Volume 617, September 2018
|Number of page(s)||10|
|Section||Planets and planetary systems|
|Published online||21 September 2018|
Hill stability in the AMD framework
IMCCE, CNRS-UMR8028, Observatoire de Paris, PSL University, Sorbonne Université,
77 Avenue Denfert-Rochereau,
Accepted: 19 June 2018
In a two-planet system, a topological boundary that is created by Sundman (1912, Acta Math., 36, 105) inequality can forbid close encounters between the two planets for an infinite time. A system is said to be Hill stable if it verifies this topological condition. Hill stability is widely used in the study of extrasolar planet dynamics. However, the coplanar and circular orbit approximation is often used. In this paper, we explain how the Hill stability can be understood in the framework of angular momentum deficit (AMD). In the secular approximation, AMD allows us to discriminate between a priori stable systems and systems for which a more in-depth dynamical analysis is required. We show that the general Hill stability criterion can be expressed as a function of only semimajor axes, masses, and total AMD of the system. The proposed criterion is only expanded in the planets-to-star mass ratio ε and not in the semimajor axis ratio, eccentricities, nor the mutual inclination. Moreover, the expansion in ε remains excellent up to values of about 10−3 even for two planets with very different mass values. We performed numerical simulations in order to highlight the sharp change of behavior between Hill stable and Hill unstable systems. We show that Hill stable systems tend to be very regular, whereas Hill unstable systems often lead to rapid planet collisions. We also note that Hill stability does not provide protection from the ejection of the outer planet.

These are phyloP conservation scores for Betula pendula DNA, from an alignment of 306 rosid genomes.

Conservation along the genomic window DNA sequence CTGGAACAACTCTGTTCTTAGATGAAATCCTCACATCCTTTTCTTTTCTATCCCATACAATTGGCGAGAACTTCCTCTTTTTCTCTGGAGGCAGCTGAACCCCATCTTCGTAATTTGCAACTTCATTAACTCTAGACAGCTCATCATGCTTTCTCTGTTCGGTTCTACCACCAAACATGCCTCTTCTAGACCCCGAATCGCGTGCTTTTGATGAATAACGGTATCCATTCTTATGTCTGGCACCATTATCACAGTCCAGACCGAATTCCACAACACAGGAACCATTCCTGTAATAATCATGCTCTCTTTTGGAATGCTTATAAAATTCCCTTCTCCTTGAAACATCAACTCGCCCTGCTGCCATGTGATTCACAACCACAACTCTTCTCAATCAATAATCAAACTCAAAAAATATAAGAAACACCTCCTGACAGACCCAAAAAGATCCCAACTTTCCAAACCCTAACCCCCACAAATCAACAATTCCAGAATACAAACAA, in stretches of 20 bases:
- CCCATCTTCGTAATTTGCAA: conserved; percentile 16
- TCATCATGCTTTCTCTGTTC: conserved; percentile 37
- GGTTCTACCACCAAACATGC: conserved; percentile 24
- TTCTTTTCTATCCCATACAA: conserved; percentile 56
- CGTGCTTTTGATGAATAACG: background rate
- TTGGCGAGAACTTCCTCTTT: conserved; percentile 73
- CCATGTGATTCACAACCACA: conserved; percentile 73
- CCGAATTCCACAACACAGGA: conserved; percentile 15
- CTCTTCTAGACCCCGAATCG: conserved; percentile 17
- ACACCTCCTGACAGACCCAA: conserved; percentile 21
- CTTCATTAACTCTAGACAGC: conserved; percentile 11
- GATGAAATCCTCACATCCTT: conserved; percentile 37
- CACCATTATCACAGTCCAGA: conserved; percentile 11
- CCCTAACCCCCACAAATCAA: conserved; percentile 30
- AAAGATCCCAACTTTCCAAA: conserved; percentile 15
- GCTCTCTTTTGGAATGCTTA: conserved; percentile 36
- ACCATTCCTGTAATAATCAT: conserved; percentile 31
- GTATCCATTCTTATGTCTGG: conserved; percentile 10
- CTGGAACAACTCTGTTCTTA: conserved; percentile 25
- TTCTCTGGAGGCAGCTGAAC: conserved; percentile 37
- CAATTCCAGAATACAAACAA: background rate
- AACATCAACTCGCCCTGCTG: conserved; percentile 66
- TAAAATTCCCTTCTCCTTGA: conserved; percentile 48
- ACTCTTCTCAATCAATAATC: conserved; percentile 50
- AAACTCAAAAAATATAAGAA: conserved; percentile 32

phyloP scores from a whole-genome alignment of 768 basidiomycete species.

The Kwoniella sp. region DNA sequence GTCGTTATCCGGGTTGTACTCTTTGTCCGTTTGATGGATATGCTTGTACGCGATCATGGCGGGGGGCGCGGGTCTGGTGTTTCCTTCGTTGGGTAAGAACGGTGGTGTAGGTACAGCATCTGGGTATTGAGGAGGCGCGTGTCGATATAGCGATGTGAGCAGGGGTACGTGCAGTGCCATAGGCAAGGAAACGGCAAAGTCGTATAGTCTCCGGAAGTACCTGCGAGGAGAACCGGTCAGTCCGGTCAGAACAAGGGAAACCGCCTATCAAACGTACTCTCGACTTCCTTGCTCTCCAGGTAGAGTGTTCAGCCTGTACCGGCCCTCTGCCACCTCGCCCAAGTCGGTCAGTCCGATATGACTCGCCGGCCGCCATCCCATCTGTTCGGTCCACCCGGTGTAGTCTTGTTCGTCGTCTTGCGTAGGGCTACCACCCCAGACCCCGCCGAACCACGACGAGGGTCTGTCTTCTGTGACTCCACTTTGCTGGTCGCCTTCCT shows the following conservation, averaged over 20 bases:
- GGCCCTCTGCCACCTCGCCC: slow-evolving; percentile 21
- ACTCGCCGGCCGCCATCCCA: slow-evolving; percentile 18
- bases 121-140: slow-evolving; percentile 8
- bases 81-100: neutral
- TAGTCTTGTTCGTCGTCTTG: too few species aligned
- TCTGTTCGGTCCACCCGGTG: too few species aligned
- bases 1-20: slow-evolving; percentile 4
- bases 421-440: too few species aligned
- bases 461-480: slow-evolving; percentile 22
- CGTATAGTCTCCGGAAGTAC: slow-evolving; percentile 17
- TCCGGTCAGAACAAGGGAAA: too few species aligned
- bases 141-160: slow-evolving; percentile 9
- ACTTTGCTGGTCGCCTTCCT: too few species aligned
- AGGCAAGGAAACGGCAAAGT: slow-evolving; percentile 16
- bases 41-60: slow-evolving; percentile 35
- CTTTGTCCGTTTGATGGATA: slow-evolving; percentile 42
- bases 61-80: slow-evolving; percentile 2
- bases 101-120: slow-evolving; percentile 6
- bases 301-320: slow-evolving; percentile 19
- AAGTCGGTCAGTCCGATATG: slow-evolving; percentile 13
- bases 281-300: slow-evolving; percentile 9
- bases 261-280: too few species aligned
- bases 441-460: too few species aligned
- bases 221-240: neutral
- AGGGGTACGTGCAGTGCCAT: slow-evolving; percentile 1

Key words: planets and satellites: general / planets and satellites: dynamical evolution and stability / celestial mechanics
© ESO 2018
Open Access article, published by EDP Sciences, under the terms of the Creative Commons Attribution License (http://creativecommons.org/licenses/by/4.0), which permits unrestricted use, distribution, and reproduction in any medium, provided the original work is properly cited.
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